Super Blue Blood Moon – this is a term coined by NASA for the celestial event many are witnessing across the world right now (or if you’re reading this later, on 31 Jan night).
The last time it occurred was 1866 – 152 years ago. But what makes it so rare? And more importantly, how is the moon RED?
This Super Blue Blood Moon (let’s call it SBBM for short) occurs because of a trifecta of rare lunar events:
1) A blue moon – the second full moon in a calendar month
2) A super moon – the closest approach of the moon to the earth during a full moon (Singaporeans might associate this with the large full moon during 中秋节, or Mid-Autumn Festival)
3) A total lunar eclipse, where the moon is directly eclipsed by the earth’s shadow.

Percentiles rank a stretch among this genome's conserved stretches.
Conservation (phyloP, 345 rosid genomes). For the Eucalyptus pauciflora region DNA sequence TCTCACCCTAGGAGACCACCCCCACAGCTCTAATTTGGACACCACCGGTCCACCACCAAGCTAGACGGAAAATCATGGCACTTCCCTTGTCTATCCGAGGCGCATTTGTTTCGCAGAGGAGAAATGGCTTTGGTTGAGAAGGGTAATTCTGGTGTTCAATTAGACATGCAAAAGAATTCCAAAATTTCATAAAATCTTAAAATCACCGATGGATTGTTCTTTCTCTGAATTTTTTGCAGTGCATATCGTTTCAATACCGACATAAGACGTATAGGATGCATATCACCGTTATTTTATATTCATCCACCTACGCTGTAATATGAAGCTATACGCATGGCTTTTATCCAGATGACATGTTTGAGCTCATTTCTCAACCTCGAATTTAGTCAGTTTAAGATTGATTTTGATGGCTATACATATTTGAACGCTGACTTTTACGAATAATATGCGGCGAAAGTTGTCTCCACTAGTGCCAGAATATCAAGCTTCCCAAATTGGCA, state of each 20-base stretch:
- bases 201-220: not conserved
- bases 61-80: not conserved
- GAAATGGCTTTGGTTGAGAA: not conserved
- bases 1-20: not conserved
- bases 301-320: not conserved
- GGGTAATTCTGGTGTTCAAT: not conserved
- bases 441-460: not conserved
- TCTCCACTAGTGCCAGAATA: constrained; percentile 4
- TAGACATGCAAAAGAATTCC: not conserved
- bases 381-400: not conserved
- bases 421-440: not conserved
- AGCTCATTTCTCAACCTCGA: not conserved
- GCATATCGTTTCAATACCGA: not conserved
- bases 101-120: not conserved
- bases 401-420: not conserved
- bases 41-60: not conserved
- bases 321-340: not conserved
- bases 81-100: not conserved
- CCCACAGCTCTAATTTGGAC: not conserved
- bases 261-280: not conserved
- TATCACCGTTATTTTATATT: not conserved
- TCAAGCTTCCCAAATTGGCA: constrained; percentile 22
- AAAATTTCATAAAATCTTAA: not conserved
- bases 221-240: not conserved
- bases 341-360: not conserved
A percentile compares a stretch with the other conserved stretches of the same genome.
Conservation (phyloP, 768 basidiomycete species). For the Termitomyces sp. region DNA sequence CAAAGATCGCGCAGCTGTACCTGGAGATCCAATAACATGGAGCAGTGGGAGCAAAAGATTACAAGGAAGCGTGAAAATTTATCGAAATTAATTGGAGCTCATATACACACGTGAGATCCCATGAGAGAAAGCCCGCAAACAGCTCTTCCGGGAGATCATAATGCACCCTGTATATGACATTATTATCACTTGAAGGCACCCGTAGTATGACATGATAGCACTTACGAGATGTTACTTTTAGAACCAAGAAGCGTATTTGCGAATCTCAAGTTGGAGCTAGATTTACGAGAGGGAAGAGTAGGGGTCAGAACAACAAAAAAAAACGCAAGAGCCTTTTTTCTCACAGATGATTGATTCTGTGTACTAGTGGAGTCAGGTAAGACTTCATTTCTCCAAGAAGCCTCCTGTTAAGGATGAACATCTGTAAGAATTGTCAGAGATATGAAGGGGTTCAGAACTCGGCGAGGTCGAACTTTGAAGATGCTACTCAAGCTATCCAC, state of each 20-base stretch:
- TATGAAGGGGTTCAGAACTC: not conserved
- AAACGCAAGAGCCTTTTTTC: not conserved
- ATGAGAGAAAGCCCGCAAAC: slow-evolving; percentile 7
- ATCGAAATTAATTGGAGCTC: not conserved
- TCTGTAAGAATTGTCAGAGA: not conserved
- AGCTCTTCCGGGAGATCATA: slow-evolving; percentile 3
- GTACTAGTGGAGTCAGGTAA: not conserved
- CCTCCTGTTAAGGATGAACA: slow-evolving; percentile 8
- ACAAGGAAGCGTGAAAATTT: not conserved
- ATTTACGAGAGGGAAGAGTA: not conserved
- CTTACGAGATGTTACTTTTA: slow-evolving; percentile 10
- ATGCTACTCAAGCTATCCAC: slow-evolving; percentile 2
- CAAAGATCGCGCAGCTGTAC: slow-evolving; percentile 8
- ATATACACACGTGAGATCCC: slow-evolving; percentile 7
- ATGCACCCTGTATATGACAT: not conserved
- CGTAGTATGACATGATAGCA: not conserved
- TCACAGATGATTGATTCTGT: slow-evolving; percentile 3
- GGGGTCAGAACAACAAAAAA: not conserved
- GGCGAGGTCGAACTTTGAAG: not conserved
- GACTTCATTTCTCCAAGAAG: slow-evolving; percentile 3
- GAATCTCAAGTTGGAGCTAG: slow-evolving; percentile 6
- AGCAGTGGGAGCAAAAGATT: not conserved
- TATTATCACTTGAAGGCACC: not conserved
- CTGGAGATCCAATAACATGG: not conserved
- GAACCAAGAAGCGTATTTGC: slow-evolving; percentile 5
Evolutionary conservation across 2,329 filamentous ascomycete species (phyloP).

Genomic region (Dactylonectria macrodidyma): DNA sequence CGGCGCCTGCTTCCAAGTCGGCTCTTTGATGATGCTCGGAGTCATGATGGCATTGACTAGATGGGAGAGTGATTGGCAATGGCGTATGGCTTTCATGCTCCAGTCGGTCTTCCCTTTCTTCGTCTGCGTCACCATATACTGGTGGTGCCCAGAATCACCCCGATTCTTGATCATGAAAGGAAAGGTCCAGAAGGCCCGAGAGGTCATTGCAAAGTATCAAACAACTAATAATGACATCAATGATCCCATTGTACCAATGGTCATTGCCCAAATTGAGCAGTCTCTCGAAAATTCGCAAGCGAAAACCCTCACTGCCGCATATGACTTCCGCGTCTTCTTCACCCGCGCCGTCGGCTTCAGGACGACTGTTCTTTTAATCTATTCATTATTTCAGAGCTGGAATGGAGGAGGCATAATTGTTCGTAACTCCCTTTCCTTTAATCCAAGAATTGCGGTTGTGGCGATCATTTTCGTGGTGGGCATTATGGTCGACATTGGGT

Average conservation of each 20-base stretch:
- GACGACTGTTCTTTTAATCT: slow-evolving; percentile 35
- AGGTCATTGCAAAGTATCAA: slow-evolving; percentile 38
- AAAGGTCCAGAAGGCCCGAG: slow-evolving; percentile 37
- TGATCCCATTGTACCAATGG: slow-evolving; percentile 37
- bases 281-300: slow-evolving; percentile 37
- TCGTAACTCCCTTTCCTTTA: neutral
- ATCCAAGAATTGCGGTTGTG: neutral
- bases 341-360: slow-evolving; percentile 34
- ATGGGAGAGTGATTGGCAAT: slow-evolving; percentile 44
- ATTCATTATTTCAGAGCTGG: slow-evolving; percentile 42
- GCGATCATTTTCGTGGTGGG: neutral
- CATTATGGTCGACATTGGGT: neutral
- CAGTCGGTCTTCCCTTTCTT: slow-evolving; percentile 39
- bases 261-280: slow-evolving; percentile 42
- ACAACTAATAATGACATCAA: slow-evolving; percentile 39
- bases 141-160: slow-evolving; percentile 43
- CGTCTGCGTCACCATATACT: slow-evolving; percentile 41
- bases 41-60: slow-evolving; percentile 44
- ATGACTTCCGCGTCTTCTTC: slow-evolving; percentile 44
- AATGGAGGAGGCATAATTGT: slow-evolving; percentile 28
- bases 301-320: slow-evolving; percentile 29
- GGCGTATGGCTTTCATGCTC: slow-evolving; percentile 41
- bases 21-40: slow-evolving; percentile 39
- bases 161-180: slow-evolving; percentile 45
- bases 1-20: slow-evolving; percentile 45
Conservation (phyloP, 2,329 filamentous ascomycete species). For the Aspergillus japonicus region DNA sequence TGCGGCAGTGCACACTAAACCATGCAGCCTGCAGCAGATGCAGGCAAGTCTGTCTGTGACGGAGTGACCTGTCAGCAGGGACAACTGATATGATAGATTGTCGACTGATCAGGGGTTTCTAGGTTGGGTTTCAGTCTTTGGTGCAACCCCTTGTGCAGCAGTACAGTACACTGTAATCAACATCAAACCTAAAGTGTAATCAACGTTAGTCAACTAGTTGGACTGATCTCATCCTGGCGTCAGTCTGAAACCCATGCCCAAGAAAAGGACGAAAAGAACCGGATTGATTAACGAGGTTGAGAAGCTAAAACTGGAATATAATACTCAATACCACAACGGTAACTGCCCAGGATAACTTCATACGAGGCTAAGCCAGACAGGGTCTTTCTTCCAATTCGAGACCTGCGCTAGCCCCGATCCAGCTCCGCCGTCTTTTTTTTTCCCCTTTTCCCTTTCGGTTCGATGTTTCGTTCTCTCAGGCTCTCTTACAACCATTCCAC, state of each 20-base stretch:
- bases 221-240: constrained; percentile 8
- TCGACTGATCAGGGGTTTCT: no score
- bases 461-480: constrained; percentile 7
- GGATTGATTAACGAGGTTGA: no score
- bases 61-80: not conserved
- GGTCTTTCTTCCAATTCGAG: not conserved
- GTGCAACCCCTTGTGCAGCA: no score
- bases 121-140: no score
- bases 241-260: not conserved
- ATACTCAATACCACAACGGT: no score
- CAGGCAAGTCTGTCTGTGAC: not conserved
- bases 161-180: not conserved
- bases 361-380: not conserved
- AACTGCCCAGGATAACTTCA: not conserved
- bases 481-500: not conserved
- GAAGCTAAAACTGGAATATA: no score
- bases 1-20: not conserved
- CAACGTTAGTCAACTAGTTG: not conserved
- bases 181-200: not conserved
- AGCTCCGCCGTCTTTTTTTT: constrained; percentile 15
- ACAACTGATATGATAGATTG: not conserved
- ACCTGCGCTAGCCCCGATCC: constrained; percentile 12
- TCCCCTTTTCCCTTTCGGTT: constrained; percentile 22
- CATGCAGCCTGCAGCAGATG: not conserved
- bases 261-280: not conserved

Image Source: NASA
Due to the eclipse, sunlight only reaches the moon by refracting through the Earth’s shadow. Apart from red light, the other wavelengths of light are absorbed by the Earth’s atmosphere. And as we all know, the moon reflects this light, giving it a reddish hue.
In some ways, it is similar to how sunrises and sunsets are red – due to red light from sunlight ‘scattering’ around the earth at the horizon.
Some photos of the SBBM by astronomy enthusiasts in Singapore!